“Good design is valued because it generates a return and a difference to a business"
David Ansett says that there is, and has long been, a problem with clients poorly valuing those who work within the sector, but has differing views on what has degraded designers’ reputations.
“I don’t blame the clients; I blame generations of uncommercial design agency owners.”
“I wonder sometimes whether Darren from Bewitched had been a graphic designer and not an adman whether everything would have been different,” he jokes before using advertising firms as a point of reference. “The advertising industry is older. [It] has always seen itself as directly correlating to sales. [It] has evolved into a very commercially savvy, client profit-oriented model.”
Design, on the other hand, says Ansett, is burdened by a historical inability to demonstrate the value of its service to the businesses for which it seeks to work.
“The design industry is trying to play catch-up and a few people are doing some interesting things, trying to teach these designers how to act more like businesspeople, but my sense is the damage is done.
In Davidson’s view, damage is really only done by poor designers. Excellent designers, he says, are extremely highly valued by clients.
“Good design is valued because it generates a return and a difference to a business".
“Our very first client… we were doing the newsletter for BHP’s steel division. We did that every month… and then desktop publishing came in. And they said ‘Sorry guys – we’re going to do it from now on.’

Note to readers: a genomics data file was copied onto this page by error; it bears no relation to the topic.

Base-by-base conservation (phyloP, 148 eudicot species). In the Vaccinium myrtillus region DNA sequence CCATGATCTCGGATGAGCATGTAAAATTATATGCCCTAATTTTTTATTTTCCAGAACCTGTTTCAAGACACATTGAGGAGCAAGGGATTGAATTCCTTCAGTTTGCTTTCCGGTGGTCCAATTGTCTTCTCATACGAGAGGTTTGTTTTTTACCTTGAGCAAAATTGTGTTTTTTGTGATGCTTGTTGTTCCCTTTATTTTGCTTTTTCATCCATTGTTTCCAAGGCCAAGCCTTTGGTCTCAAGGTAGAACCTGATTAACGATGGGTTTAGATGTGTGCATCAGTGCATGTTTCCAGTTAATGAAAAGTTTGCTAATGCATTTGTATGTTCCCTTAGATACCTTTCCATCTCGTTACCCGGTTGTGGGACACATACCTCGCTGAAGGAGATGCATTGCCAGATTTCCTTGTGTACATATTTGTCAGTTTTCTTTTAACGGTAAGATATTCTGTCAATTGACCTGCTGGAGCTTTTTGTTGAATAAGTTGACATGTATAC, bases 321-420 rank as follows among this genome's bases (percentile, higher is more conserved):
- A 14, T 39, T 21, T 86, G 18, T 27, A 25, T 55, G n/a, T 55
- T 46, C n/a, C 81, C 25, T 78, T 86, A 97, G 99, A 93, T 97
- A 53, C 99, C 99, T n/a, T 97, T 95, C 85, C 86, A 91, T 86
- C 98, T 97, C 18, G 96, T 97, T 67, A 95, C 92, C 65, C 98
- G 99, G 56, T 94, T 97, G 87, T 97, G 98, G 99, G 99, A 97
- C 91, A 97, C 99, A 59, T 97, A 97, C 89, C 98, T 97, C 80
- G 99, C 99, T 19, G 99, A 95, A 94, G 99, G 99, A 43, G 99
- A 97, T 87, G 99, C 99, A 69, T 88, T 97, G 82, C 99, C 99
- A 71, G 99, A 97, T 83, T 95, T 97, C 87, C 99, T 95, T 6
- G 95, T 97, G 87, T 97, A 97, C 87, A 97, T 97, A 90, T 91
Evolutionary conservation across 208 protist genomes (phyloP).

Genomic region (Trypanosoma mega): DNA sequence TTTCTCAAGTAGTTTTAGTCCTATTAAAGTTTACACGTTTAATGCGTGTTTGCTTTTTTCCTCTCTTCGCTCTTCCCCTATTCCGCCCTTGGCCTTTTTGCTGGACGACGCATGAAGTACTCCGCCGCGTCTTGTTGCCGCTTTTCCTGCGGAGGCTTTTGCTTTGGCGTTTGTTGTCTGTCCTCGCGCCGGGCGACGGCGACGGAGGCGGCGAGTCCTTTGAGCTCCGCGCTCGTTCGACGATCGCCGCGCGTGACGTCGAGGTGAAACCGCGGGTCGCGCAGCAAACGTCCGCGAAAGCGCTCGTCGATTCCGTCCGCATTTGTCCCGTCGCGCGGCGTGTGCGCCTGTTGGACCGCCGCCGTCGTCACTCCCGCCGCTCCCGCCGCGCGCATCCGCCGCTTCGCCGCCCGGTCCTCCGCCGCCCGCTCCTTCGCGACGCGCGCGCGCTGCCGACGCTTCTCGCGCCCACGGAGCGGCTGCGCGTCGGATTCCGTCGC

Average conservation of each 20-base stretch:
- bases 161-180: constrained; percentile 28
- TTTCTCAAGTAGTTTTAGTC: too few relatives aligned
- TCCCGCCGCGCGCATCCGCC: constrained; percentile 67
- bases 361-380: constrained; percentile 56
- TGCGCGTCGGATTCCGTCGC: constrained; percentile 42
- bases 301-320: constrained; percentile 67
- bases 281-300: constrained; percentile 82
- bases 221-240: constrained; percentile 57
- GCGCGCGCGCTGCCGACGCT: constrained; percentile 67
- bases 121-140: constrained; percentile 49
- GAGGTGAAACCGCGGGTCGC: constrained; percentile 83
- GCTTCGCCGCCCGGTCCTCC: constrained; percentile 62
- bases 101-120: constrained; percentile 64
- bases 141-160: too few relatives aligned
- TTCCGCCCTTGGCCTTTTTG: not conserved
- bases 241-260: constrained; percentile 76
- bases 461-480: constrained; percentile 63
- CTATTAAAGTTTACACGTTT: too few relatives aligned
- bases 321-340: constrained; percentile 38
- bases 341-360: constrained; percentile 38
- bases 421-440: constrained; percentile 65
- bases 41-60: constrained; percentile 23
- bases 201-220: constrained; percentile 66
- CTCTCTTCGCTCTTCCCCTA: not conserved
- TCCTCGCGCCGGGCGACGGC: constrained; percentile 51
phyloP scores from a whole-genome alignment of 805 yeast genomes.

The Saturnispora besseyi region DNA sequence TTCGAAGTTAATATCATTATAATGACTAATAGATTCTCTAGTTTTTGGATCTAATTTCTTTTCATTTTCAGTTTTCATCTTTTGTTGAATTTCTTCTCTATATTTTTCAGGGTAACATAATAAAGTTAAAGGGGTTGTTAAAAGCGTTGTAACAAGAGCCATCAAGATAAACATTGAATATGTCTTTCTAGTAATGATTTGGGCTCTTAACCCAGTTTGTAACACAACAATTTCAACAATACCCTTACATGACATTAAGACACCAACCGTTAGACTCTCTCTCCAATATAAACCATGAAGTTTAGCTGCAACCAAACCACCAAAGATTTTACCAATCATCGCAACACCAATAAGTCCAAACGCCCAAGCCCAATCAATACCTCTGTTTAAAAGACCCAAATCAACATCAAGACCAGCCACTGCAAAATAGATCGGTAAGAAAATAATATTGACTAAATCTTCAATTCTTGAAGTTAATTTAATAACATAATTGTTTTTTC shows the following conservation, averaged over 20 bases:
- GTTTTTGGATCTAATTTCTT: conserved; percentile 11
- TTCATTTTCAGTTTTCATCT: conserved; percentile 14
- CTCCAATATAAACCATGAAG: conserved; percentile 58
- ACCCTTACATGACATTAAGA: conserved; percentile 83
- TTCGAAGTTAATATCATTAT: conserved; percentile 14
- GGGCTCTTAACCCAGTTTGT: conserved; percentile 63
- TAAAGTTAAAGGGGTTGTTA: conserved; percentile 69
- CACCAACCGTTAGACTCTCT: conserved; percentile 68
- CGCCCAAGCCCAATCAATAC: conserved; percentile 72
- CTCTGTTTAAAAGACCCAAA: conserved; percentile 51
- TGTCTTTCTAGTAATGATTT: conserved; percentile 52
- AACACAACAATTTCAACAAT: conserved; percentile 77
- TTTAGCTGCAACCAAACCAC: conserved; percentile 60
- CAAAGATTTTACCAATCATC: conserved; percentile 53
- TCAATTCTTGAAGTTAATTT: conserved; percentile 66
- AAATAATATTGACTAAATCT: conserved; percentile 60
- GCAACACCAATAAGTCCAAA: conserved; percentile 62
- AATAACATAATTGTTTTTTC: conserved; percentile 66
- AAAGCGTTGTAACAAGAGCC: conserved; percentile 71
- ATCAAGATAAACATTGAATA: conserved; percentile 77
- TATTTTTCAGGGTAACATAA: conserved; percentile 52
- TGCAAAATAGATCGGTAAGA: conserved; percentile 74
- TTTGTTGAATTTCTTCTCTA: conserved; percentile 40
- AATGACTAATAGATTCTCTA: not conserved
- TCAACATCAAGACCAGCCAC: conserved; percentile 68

“But it was only a few editions of the newsletter later that they came back and said ‘Ours just don’t look like what you did.’ What they realised was, yes, you can have the equipment and maybe someone with the technical abilities to drive the equipment, but without the experience and the finesse it doesn’t translate.”
Ashton believes designers, in some ways, have been “our own worst enemy” but agrees with Davidson’s idea that distinctions should be made between good designers, who work by a strong guiding philosophy and can demonstrate a clear benefit for their client, and poor designers.
“Some agencies get it right and they have good repeat business for many, many years. Whereas some creatives rely too heavily on creative gimmicks and you just can’t get away with that anymore.
“People, in essence, want to save money. They’re saying ‘I’m not sure that your point of difference will achieve what I need to do so I might as well just do it myself.’
“A lot of people go into [famed architect] Frank Gehry’s practice and say ‘I believe in the ethos of how you create your work, and I want you to bring this manifestation of practice to my project.’ Everyone can run computer programmes now, but no one can replicate the magic that people like Marc Newson Ai Weiwei, Jeff Koons, or Lady GaGa bring to the simple act of creating something and putting it to an audience.”
Next week we ask Andrew, David and Grant our final question:
As a creative industry, why are we so poor at innovation?